On a typical morning in Cape May, vacationers lazily roll out of bed. The smell of bacon fills the air from local restaurants. The beach quickly fills up with brightly colored umbrellas. Just two miles away at Beach Plum Farm, produce is being harvested and Berkshire pigs are enjoying a hearty breakfast. Chickens squawk as their eggs are collected from the coop and taken to the Blue Pig Tavern and the Ebbitt Room for the daily preparations. Visitors to Beach Plum Farm often times find it hard to believe that this secluded, 62-acre agricultural oasis is located just a bike ride away from the summer bustle of historic Cape May. While farms are nothing new to America’s first seaside resort, the effort to preserve them has grown in recent years.
In a newspaper article from the Philadelphia Inquirer on May 8, 1909, the author claimed that in Cape May “The flowers and foliage make this resort particularly delightful….it is one of the blessings that it is on the mainland and has all of the advantages of seashore and country, a rich farming section being immediately at its doors.” During the 1930s, when farms across the United States were struggling through The Great Depression, the lima bean was Cape May’s saving grace. Cape May’s sandy soil lent itself to the popular, nutritional legume and a processing plant nearby helped to stimulate the local economy. By the 1950s, the areas including West Cape May and Cape May were home to 125 lima bean farms.
By 1992- there were 4 lima bean farms that remained. Hanover foods stopped processing the lima beans in Cape May because no one wanted to eat them any more. Lima beans fell out of popularity in the American diet, much of the farmland became developed, and the only thing marking the distinction of Cape May as a lima bean and farming capital was the locals that claimed it as such. When the New York Times published an article about the West Cape May lima bean festival in 1997, the Rea family was one of the few that remained harvesting the outdated seed.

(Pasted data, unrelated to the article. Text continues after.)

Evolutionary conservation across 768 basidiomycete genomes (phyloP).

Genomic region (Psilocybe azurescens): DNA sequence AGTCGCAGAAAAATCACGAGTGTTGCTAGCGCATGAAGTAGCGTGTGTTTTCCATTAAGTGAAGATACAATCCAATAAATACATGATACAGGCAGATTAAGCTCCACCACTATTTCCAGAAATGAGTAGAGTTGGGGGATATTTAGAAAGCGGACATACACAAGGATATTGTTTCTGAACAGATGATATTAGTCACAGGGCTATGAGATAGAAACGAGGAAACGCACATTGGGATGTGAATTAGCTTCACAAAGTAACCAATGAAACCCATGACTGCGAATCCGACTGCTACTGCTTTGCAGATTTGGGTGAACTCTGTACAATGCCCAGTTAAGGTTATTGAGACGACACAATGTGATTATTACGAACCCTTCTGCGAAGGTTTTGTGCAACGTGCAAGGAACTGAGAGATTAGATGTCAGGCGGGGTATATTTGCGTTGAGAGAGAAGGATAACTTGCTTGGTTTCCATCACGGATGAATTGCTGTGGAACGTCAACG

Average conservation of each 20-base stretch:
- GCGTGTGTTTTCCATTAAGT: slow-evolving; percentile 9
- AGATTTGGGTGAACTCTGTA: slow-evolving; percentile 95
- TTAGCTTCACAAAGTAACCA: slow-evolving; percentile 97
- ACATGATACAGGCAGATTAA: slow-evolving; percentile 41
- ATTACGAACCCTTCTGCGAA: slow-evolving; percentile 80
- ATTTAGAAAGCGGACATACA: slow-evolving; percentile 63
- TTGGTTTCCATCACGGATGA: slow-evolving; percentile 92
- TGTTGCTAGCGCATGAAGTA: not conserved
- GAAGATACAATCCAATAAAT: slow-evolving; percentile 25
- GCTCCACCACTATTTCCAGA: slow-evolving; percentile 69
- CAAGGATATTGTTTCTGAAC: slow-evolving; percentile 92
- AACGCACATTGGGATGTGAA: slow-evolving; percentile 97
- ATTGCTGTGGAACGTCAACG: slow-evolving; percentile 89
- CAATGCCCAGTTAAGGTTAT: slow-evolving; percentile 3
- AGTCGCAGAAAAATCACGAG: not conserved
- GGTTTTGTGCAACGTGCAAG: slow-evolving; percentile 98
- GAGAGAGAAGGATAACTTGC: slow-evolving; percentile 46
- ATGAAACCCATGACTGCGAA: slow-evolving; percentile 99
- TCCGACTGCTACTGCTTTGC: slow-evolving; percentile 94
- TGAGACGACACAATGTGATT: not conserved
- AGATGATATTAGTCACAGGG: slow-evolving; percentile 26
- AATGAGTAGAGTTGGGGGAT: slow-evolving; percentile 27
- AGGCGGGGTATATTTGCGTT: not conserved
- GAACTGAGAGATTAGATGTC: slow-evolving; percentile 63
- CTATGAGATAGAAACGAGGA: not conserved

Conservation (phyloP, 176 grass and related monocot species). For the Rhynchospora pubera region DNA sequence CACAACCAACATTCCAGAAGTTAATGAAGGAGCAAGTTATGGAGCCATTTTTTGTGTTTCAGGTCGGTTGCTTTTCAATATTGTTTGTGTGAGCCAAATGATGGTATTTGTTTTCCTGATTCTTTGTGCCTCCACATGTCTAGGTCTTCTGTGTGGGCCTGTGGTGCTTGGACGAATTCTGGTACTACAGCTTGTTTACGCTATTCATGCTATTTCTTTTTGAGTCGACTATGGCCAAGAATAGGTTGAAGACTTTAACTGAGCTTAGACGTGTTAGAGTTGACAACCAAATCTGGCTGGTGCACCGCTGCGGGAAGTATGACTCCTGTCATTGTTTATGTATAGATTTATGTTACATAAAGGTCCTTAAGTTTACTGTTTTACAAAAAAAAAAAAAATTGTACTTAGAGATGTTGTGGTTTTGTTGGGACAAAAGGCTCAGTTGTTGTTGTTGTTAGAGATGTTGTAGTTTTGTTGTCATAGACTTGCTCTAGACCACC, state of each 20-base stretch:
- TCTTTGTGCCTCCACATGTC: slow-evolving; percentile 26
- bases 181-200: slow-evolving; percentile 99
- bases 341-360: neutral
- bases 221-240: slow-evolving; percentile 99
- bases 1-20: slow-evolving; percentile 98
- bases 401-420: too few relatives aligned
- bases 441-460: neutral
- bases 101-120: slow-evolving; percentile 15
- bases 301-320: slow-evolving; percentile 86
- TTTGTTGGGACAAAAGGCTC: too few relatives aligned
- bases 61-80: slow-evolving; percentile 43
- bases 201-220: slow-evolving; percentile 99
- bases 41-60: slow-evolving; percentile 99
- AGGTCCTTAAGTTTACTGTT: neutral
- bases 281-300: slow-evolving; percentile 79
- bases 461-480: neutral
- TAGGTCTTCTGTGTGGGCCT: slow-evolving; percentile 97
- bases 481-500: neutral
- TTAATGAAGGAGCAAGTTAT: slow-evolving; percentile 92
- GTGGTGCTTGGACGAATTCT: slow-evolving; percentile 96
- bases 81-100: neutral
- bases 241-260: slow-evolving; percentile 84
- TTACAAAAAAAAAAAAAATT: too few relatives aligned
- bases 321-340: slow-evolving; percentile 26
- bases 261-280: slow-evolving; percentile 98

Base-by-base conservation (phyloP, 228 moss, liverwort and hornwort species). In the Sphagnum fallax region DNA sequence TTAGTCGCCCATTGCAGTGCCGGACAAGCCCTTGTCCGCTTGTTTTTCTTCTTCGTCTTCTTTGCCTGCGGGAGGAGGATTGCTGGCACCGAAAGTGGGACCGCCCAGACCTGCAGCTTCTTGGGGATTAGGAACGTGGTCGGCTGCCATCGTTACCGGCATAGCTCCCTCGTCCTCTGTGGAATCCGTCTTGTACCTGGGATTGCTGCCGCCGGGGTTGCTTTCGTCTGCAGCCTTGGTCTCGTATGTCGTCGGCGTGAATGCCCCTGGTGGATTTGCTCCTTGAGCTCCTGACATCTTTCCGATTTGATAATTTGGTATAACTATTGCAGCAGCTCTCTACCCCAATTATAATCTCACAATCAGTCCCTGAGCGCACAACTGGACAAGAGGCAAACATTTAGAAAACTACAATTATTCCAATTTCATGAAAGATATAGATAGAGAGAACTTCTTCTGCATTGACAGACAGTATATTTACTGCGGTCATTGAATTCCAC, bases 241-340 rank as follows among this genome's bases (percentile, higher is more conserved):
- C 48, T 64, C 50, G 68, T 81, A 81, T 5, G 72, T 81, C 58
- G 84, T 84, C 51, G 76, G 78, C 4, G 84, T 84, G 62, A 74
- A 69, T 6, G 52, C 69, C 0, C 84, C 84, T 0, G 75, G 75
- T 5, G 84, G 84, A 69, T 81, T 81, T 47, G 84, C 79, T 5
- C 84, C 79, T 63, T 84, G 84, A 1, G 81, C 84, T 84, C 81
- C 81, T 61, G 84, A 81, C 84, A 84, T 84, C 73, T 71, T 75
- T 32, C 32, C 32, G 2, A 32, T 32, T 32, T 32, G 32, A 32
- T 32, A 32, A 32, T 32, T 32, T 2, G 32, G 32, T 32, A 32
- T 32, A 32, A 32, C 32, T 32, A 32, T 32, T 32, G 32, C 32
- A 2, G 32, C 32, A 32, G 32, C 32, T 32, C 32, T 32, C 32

In the 20th century, the land that is currently known as Beach Plum Farm was owned by the Rea family for Lima and soybean production. It was also used as grazing land for Cape May Dairy. By the time Cape Resorts acquired the land in 2007, it had become fallow, and was surrounded by protected Wetlands. Old aerial photographs from the 1930s and 1950s proved that a road through the protective marsh existed. The path was reestablished and permits were obtained to restore the farm road.
Eight seasons later, Beach Plum Farm thrives as a sustainable farm, feeding three restaurants in Cape May. Eight hundred chickens provide hundreds of eggs harvested daily. The Berkshire pigs raised at the farm ensure that the meat being used in the restaurants is healthy and raised free from any antibiotics. Hundreds of fruits and vegetables are harvested and appear on the menu throughout the year. In 2014, Beach Plum Farm established a Community Supported Agriculture (CSA) egg program, where patrons were invited to purchase a subscription for fresh eggs. The Blue Pig Tavern, Ebbitt Room, Rusty Nail, and the Cape May community thrive with the fresh food that Beach Plum Farm provides daily.
Cape Resorts co-managing partner Curtis Bashaw said that the birth of Beach Plum Farm was an effort to preserve New Jersey’s distinction as the Garden State. As a sustainable farm, it operates with an environmental conscience and a consideration for the community to which it belongs.
Despite what we may think of today when we think of Cape May, the farmland on the Island is experiencing a renaissance. Historically, farmers have not only found a home here, but a welcome escape from a way of life that is not for the faint of heart. In 1900, farmers throughout New Jersey took part in a tradition known as “Salt Water Day” where they would abandon their daily duties and head to the beach. The Philadelphia Inquirer wrote in August of that year, “All roads ended at the seashore, and carriages of all sorts were pressed into service to convey the farming population to their mecca.”
*Thanks to Ben Miller for providing historical materials.